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EU Reignites Idea of Higher Copper Broadband ISP Prices to Fund Fibre Optic

Saturday, Aug 31st, 2013 (8:25 am) - Score 1,066

The European Commission (EC) has braced the telecoms market for the imminent introduction of new rules to correct for the current “regulatory mess” that is allegedly “hurting” investment in the rollout of next generation superfast broadband networks and leaving consumers “stuck in the internet slow lane“.

Europe’s primary Digital Agenda goal is to ensure that superfast broadband (30Mbps+) services are made available to 100% of European households by 2020 (including in the UK); with 50% also gaining access to speeds of 100Mbps+. But in order to do that Europe believes that new rules are needed to encourage investment and make the new services more attractive to consumers.

As a result the EC’s Vice President, Neelie Kroes, has been busy fleshing out some new ideas and the first draft was published in July 2012 (here). The final proposal is expected to be published shortly and, perhaps due to the loss of €8bn worth of infrastructure investment in February 2013 (here), it could now end up having an even more dramatic effect on the price you pay for broadband.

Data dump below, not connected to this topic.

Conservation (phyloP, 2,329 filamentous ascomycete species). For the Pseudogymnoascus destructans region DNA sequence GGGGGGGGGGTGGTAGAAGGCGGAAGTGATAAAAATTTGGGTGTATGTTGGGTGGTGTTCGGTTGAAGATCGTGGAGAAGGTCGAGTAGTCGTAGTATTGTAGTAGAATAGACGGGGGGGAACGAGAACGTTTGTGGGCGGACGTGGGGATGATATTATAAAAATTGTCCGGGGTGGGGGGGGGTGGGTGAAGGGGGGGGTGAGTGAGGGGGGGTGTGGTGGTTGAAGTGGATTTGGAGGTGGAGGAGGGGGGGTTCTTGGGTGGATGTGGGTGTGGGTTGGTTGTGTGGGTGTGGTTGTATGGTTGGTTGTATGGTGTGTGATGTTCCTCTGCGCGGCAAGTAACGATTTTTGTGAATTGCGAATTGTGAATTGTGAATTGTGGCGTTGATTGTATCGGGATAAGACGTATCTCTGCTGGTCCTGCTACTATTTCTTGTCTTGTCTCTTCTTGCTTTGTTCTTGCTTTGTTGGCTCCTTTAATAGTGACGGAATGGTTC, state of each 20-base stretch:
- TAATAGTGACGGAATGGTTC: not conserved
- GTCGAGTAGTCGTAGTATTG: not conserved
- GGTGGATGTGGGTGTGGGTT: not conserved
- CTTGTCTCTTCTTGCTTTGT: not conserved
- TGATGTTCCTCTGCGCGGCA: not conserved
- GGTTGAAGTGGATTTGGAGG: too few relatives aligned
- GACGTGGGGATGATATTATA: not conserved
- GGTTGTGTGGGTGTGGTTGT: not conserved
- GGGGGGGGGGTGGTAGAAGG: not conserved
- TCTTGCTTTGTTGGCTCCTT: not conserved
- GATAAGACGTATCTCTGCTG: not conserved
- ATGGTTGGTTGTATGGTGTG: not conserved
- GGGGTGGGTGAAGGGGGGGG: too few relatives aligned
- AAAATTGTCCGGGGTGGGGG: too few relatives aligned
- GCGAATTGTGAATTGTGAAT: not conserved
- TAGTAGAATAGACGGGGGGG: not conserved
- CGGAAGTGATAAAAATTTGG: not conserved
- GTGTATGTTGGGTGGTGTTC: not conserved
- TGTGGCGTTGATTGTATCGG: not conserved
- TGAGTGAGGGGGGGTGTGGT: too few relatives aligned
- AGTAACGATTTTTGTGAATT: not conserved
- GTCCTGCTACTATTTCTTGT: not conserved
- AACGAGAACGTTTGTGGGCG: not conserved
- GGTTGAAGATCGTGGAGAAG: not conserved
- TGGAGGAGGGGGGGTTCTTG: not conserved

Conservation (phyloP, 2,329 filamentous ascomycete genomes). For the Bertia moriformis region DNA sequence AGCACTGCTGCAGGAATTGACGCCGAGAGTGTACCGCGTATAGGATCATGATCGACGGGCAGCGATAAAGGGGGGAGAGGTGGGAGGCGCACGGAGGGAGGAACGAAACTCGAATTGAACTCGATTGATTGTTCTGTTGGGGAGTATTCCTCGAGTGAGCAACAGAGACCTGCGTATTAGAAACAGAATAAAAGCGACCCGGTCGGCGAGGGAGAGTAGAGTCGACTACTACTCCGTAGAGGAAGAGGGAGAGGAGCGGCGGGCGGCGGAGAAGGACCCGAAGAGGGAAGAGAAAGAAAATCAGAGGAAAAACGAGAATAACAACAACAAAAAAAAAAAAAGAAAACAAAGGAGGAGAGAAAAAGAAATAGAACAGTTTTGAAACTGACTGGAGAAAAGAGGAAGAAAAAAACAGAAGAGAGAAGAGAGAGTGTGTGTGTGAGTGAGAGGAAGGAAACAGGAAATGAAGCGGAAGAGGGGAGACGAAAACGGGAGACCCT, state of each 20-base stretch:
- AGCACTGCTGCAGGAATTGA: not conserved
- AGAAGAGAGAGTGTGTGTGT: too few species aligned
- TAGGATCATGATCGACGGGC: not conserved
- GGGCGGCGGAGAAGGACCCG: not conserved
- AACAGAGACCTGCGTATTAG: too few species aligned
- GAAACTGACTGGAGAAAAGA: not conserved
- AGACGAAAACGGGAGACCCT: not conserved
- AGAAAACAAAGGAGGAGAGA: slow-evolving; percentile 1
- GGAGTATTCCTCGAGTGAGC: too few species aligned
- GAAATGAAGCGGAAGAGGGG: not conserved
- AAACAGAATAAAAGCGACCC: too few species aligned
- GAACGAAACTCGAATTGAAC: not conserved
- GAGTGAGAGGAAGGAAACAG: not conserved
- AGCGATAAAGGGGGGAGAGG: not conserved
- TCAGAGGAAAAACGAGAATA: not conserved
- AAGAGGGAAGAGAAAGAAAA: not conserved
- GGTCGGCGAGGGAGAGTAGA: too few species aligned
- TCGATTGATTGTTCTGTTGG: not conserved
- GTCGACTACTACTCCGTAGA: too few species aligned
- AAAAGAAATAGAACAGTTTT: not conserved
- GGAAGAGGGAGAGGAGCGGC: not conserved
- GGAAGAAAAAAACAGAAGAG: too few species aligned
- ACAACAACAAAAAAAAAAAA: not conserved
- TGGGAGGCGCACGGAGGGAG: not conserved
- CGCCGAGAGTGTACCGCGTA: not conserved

Neelie Kroes, EC Vice President, said:

Today’s guidance to regulators just doesn’t give businesses – old or new – the certainty they need to make investments. It’s time to change. The sector needs more certainty to help it invest and grow. I want citizens to start enjoying the benefits of faster, next generation broadband networks

In the absence of public funding to support better broadband, it’s vital that all companies have a stable and consistent system. That is how we can maximise investment and the infrastructure competition that encourages investment.

In our forthcoming legislative package we will be formalising a tighter set of the principles for encouraging investment. These principles were first outlined in July 2012. Now, after a year of intense collaboration with regulators we have refined them, and reached agreement. We are determined to deliver stable copper prices and fibre regulation that reflects market reality.”

Precise details about what will be included in the final proposal are not yet known but Kroes does outline two primary approaches, specifically the regulation of prices for superfast Next Generation Access (NGA) networks and a rebalancing of how older / standard copper broadband (e.g. ADSL) services are regulated and priced.